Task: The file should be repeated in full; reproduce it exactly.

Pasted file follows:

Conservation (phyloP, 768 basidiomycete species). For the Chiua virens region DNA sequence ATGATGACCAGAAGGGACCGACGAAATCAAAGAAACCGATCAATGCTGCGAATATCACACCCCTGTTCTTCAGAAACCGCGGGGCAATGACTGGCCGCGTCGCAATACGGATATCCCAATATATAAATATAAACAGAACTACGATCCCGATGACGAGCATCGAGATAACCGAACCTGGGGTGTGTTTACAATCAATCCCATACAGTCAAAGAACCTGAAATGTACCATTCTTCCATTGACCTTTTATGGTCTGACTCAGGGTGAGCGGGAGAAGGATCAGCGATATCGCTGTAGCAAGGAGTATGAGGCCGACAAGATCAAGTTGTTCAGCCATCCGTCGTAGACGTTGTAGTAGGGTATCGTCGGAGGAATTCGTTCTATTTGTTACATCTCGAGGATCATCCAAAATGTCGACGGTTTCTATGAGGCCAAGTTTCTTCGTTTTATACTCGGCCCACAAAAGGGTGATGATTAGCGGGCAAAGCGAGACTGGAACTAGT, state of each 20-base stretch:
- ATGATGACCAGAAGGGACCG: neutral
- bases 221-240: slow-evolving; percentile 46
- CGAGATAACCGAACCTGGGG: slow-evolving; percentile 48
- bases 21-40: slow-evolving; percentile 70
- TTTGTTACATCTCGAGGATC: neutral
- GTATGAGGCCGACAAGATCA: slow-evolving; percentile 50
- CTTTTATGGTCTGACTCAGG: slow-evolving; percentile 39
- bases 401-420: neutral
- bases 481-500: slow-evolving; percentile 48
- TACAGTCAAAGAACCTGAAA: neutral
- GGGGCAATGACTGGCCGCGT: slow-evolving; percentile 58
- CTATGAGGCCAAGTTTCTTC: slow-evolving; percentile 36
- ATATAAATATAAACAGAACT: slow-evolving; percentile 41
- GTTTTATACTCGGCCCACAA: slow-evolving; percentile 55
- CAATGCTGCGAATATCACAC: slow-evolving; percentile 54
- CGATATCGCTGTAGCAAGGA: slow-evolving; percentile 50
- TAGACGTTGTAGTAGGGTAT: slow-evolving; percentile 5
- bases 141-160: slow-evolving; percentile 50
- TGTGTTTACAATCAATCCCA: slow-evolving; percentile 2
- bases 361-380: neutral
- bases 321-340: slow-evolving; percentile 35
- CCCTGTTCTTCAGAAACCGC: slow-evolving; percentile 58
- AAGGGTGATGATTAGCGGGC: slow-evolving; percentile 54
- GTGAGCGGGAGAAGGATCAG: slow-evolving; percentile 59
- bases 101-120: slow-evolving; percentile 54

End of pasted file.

Conservation (phyloP, 768 basidiomycete species). For the Chiua virens region DNA sequence ATGATGACCAGAAGGGACCGACGAAATCAAAGAAACCGATCAATGCTGCGAATATCACACCCCTGTTCTTCAGAAACCGCGGGGCAATGACTGGCCGCGTCGCAATACGGATATCCCAATATATAAATATAAACAGAACTACGATCCCGATGACGAGCATCGAGATAACCGAACCTGGGGTGTGTTTACAATCAATCCCATACAGTCAAAGAACCTGAAATGTACCATTCTTCCATTGACCTTTTATGGTCTGACTCAGGGTGAGCGGGAGAAGGATCAGCGATATCGCTGTAGCAAGGAGTATGAGGCCGACAAGATCAAGTTGTTCAGCCATCCGTCGTAGACGTTGTAGTAGGGTATCGTCGGAGGAATTCGTTCTATTTGTTACATCTCGAGGATCATCCAAAATGTCGACGGTTTCTATGAGGCCAAGTTTCTTCGTTTTATACTCGGCCCACAAAAGGGTGATGATTAGCGGGCAAAGCGAGACTGGAACTAGT, state of each 20-base stretch:
- ATGATGACCAGAAGGGACCG: neutral
- bases 221-240: slow-evolving; percentile 46
- CGAGATAACCGAACCTGGGG: slow-evolving; percentile 48
- bases 21-40: slow-evolving; percentile 70
- TTTGTTACATCTCGAGGATC: neutral
- GTATGAGGCCGACAAGATCA: slow-evolving; percentile 50
- CTTTTATGGTCTGACTCAGG: slow-evolving; percentile 39
- bases 401-420: neutral
- bases 481-500: slow-evolving; percentile 48
- TACAGTCAAAGAACCTGAAA: neutral
- GGGGCAATGACTGGCCGCGT: slow-evolving; percentile 58
- CTATGAGGCCAAGTTTCTTC: slow-evolving; percentile 36
- ATATAAATATAAACAGAACT: slow-evolving; percentile 41
- GTTTTATACTCGGCCCACAA: slow-evolving; percentile 55
- CAATGCTGCGAATATCACAC: slow-evolving; percentile 54
- CGATATCGCTGTAGCAAGGA: slow-evolving; percentile 50
- TAGACGTTGTAGTAGGGTAT: slow-evolving; percentile 5
- bases 141-160: slow-evolving; percentile 50
- TGTGTTTACAATCAATCCCA: slow-evolving; percentile 2
- bases 361-380: neutral
- bases 321-340: slow-evolving; percentile 35
- CCCTGTTCTTCAGAAACCGC: slow-evolving; percentile 58
- AAGGGTGATGATTAGCGGGC: slow-evolving; percentile 54
- GTGAGCGGGAGAAGGATCAG: slow-evolving; percentile 59
- bases 101-120: slow-evolving; percentile 54